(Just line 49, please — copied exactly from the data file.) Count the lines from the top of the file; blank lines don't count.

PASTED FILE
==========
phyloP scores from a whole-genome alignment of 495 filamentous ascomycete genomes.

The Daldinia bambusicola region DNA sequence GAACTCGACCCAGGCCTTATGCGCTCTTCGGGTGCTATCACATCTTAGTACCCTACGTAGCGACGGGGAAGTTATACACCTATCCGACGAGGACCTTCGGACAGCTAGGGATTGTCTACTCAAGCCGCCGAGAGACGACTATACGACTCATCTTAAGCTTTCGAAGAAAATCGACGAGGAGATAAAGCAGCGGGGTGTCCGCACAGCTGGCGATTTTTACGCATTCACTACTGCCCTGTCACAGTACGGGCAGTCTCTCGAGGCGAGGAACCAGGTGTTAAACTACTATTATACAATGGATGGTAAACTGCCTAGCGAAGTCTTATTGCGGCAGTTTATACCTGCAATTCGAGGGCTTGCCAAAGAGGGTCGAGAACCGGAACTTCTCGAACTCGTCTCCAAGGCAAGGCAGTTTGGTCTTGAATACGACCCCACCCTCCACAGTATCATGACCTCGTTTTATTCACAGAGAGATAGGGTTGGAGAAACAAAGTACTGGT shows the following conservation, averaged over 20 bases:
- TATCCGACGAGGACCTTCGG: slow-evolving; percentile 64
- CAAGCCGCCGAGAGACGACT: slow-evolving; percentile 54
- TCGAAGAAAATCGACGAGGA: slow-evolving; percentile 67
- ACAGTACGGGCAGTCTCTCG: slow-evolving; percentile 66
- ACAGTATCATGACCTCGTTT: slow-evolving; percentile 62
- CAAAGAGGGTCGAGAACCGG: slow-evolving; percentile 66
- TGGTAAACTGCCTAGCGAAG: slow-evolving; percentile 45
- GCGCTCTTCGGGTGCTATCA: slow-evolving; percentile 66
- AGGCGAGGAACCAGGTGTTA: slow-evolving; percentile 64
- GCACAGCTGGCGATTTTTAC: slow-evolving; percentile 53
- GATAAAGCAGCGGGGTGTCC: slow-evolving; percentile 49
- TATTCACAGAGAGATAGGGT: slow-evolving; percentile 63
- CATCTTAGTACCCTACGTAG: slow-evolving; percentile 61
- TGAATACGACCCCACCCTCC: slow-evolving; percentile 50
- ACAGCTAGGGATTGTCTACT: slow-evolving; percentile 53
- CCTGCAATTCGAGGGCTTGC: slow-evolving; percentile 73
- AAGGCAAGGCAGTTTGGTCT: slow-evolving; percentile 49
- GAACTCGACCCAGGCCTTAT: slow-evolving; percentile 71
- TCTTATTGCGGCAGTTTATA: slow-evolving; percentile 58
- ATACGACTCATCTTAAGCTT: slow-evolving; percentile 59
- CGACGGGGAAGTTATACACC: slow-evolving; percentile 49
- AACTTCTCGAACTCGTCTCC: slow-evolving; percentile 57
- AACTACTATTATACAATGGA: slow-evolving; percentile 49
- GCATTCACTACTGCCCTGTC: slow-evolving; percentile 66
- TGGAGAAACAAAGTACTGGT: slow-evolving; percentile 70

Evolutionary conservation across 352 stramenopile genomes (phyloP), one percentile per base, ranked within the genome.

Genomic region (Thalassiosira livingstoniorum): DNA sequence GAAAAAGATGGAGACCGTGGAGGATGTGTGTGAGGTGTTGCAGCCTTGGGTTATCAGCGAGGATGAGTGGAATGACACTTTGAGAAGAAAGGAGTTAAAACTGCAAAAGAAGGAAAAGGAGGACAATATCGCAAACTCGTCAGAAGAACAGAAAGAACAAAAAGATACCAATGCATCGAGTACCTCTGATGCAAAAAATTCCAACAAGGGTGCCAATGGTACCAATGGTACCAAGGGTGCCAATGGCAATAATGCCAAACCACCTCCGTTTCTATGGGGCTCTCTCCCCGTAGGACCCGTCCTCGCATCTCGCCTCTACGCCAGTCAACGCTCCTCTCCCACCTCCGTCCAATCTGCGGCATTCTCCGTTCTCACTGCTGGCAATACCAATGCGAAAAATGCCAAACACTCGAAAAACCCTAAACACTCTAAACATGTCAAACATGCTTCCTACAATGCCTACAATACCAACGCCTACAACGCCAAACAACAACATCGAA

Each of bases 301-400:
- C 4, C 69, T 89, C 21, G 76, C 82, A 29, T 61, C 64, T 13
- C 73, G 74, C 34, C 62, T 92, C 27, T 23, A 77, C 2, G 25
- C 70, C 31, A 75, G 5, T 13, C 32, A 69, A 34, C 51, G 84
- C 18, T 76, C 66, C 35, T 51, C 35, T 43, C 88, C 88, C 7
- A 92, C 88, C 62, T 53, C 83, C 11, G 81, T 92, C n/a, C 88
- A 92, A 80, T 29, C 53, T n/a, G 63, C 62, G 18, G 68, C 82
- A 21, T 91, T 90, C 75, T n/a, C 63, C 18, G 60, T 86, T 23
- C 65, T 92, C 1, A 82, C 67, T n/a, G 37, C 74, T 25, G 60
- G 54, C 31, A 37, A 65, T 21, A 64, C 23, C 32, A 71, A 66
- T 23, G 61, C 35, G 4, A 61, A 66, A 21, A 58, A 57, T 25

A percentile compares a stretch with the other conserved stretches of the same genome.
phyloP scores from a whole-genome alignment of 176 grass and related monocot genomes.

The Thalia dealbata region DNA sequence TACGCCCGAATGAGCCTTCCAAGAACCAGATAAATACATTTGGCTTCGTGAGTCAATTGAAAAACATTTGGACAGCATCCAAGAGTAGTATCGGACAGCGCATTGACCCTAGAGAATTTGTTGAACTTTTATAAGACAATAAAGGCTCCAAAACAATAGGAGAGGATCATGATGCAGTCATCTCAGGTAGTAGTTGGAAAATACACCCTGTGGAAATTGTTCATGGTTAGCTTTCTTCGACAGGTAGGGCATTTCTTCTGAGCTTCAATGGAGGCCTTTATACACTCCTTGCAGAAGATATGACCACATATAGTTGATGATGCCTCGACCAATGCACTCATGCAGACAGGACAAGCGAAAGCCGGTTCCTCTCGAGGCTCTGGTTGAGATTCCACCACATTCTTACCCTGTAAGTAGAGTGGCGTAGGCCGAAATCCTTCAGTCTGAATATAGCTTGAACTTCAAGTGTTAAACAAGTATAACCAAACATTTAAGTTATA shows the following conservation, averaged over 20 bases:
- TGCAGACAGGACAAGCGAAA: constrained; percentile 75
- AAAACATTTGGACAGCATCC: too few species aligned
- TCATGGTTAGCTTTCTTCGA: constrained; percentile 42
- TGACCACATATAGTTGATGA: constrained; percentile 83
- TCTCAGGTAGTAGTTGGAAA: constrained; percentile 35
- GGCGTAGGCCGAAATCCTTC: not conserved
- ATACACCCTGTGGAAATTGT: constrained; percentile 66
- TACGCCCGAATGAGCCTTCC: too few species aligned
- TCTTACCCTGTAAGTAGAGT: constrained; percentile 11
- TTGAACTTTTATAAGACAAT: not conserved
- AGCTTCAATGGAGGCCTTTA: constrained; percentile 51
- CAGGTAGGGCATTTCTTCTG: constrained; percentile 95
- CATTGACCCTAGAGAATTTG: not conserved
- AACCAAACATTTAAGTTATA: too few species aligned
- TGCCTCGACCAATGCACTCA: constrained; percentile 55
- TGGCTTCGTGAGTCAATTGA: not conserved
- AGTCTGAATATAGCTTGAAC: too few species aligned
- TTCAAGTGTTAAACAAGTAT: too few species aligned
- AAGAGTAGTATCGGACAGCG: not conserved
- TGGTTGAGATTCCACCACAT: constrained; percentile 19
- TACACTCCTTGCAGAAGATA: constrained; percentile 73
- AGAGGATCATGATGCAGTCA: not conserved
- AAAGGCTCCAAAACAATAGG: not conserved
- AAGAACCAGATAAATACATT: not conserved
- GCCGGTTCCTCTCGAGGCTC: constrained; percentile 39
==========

- GGCGTAGGCCGAAATCCTTC: not conserved